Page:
The world rang in the New Year on Wednesday with spectacular firework displays from Sydney to Tokyo, although celebrations in Australia were overshadowed by deadly wildfires and the festive mood in Hong Kong and India was dampened by protests.
About a million revelers thronged Sydney harbor and nearby districts to watch more than 100,000 fireworks explode above the city, even as thousands of people along Australia’s eastern seaboard sought refuge from the bushfires on beaches.
Sydney decided to press ahead with its fireworks despite calls by some members of the public for the display to be canceled in solidarity with fire-hit areas in New South Wales, of which the city is the capital.
Sydney Mayor Clover Moore said planning had begun 15 months ago and that the event also gave a boost to the economy.
Elsewhere, revelers from Auckland, New Zealand, to Pyongyang, the capital of isolated North Korea, welcomed the new year with fireworks displays. In Japan, people took turns to strike Buddhist temple bells, in accordance with tradition.
In London welcomed to the New Year, with thousands of people from across the world gathered on the banks of the River Thames to take in the spectacular fireworks display.
Mayor Sadiq Khan promised the “best fireworks London has ever seen” to ring in the new decade.
The pyrotechnics has featured more than 12,000 fireworks, with the display set to a soundtrack “inspired by London and Europe”.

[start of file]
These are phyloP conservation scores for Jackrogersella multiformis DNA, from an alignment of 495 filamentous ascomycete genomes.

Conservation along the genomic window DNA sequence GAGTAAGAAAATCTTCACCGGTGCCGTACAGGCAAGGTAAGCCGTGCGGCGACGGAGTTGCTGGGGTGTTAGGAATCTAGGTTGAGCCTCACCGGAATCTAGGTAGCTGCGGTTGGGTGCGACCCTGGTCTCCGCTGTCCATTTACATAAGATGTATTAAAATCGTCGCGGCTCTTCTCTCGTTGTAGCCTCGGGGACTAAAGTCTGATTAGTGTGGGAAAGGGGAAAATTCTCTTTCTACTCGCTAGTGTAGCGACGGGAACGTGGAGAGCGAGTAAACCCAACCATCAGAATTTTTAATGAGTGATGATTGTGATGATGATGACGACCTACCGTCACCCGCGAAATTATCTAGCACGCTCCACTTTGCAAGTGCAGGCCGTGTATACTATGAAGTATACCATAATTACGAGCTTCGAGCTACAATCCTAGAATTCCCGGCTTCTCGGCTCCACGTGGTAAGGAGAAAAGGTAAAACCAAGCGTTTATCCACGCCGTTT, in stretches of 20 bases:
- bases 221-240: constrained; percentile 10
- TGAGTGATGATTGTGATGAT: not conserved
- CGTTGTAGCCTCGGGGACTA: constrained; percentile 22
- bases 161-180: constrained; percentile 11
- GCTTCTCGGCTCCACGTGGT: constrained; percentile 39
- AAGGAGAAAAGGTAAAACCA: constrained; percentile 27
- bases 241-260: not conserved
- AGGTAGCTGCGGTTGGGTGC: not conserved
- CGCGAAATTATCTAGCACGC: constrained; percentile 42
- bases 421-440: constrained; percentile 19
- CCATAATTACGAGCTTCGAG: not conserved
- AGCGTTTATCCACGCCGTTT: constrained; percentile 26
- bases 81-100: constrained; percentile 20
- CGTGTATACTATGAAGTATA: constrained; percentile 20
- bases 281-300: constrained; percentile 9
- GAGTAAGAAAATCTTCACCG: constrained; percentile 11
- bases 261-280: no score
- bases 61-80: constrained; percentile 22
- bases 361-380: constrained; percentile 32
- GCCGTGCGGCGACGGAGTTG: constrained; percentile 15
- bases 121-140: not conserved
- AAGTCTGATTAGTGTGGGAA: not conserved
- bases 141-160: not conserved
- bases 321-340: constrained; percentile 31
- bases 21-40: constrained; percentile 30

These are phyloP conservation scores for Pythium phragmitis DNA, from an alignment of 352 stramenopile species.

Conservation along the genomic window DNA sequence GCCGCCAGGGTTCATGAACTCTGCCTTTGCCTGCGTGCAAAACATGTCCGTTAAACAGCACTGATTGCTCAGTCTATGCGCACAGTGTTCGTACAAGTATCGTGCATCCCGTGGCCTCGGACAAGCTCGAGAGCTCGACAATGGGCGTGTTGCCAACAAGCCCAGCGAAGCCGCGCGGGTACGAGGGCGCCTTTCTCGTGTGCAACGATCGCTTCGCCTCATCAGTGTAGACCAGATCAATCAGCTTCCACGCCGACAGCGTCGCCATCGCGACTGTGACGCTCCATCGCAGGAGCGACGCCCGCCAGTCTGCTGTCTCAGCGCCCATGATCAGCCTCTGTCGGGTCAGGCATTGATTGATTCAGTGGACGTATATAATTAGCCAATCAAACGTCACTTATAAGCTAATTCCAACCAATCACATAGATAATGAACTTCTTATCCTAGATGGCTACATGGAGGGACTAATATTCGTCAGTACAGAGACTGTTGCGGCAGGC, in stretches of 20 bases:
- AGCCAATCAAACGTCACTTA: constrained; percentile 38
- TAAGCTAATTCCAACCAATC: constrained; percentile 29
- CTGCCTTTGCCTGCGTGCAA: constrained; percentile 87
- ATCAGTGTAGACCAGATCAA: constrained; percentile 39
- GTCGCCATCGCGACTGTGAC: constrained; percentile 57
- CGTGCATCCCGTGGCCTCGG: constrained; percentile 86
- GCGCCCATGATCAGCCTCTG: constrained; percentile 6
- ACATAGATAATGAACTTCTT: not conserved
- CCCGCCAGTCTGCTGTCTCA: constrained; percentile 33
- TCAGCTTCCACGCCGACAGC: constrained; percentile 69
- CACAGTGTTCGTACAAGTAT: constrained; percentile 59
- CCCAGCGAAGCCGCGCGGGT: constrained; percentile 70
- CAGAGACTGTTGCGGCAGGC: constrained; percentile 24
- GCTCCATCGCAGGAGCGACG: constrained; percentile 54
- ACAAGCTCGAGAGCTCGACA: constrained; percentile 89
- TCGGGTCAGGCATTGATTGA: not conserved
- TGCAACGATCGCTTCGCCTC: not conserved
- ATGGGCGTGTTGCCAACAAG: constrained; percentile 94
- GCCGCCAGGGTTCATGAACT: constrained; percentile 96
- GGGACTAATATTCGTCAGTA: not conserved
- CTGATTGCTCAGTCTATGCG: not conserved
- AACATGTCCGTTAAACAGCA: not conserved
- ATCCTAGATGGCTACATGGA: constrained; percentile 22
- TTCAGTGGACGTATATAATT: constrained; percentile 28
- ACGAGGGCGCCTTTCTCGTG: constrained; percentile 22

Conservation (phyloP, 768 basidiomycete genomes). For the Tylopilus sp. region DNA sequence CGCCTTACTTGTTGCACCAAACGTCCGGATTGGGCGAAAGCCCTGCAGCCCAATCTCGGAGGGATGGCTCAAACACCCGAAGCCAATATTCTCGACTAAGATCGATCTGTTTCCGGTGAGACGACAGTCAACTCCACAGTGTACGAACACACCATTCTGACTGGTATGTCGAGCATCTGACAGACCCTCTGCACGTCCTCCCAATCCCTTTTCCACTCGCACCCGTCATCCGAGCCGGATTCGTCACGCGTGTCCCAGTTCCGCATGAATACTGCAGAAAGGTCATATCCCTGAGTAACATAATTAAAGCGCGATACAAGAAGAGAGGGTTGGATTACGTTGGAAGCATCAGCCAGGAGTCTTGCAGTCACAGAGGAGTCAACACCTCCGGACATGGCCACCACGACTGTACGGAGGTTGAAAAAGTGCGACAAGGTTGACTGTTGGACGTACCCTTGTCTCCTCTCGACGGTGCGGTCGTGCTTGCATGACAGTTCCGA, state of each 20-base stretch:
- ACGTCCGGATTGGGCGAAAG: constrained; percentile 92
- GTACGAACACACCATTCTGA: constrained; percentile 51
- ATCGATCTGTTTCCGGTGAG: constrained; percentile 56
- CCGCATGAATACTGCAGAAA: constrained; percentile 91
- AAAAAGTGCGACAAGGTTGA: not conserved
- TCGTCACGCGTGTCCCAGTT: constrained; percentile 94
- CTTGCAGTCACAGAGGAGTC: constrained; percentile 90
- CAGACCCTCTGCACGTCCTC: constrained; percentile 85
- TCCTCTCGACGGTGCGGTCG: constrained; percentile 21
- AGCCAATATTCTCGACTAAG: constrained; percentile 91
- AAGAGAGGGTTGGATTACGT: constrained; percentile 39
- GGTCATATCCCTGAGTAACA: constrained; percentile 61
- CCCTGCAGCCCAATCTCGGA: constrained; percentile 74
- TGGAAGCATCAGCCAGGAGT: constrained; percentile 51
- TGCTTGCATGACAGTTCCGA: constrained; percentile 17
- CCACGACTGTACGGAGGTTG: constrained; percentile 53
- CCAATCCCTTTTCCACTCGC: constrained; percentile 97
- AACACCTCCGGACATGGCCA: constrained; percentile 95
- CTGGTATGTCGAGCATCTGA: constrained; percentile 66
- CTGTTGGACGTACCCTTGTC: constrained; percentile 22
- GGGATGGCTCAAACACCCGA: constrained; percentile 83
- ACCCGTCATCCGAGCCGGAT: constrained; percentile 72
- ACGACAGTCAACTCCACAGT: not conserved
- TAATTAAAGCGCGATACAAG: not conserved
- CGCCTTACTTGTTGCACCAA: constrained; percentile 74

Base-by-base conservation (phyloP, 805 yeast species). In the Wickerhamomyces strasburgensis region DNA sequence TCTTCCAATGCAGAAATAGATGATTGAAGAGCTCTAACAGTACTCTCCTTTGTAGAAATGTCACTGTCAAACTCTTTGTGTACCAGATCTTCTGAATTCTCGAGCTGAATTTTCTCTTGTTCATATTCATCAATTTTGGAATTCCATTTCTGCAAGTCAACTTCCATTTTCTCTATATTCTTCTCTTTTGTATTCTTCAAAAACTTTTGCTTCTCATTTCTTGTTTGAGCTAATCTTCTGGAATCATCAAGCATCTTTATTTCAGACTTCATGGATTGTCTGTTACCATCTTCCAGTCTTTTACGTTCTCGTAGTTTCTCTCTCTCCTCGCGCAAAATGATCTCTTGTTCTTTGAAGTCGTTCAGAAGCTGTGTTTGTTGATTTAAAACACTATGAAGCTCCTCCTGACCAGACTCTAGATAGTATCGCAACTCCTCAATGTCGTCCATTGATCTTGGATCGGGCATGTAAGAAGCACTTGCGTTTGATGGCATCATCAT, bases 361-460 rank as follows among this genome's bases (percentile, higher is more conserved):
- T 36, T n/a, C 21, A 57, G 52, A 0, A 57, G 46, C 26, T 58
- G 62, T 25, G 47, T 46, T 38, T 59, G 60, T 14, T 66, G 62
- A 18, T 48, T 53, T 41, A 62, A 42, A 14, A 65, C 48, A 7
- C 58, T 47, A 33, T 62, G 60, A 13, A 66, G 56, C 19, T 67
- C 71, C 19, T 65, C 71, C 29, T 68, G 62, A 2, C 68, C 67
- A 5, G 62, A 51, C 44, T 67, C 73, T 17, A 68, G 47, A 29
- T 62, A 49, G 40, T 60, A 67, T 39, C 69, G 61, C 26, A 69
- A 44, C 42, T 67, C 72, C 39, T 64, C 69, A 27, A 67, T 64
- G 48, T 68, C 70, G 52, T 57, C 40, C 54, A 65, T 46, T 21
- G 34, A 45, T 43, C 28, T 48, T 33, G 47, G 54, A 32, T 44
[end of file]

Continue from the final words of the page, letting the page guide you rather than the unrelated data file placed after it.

The soundtrack featured music from Stormzy, Wiley and Bastille.
Big Ben chimed the start of the display and the new decade by ringing 12 times, despite them being silent this year while renovation work is completed.
More than 100,000 tickets were snapped up for the event which was sold out with people packed into the streets around Victoria Embankment.
Following the colourful display, the announcer reminded the audience and those watching at home that London will be home to the Euro 2020 football tournament.
Revellers kicked off the new decade to the roar of football anthems such as Three Lions with the festivities providing a prelude to the upcoming Summer tournament.
Seven of the competition’s matches are set to be played in the capital, with Wembley Stadium scheduled to host the final and semi-finals.
“Footballs coming home” blared out as the Baddiel, Skinner and Lightning Seeds’ favourite accompanied the spectacular show, followed by The White Stripes’ Seven Nation Army and classical hit Nessun Dorma.
The 1990 World Cup theme was played as the city welcomed in 2020 with a dazzling riverside fireworks display, featuring more than 12,000 fireworks.
Despite waiting hours in the cold, the reaction to the huge fireworks display was very positive with a woman from South Africa telling a Sky News reporter: “It was amazing, the best show in the world.”
And a Welshman commenting: “It was unbelievable Geoff. A woman from Guatemala said it was an “extraordinary experience”.
Another reveller who admitted it was her first time watching the New Year display said it was “much better than I thought”.
Fireworks lit up the Edinburgh sky as tens of thousands welcomed the start of a new decade at Hogmanay celebrations
Auld Lang Syne rang out to begin the year 2020, sung by revellers packing the Scottish capital’s streets for a Hogmanay party that had included a night of music, parties and more than 3,600 fireworks let off from Edinburgh castle.
Performances from Idlewild, Rudimental and Marc Almond featured across stages throughout the city centre, while DJ Mark Ronson created a soundtrack as the clock struck 12.
2020 has arrived. The new decade has started. After celebrations people are expecting a better tomorrow and a great future. Can this be achieved? Hopefully it would be but let’s wait to see.
Editor: Judy Smith News resources from Reuters and Evening Standard
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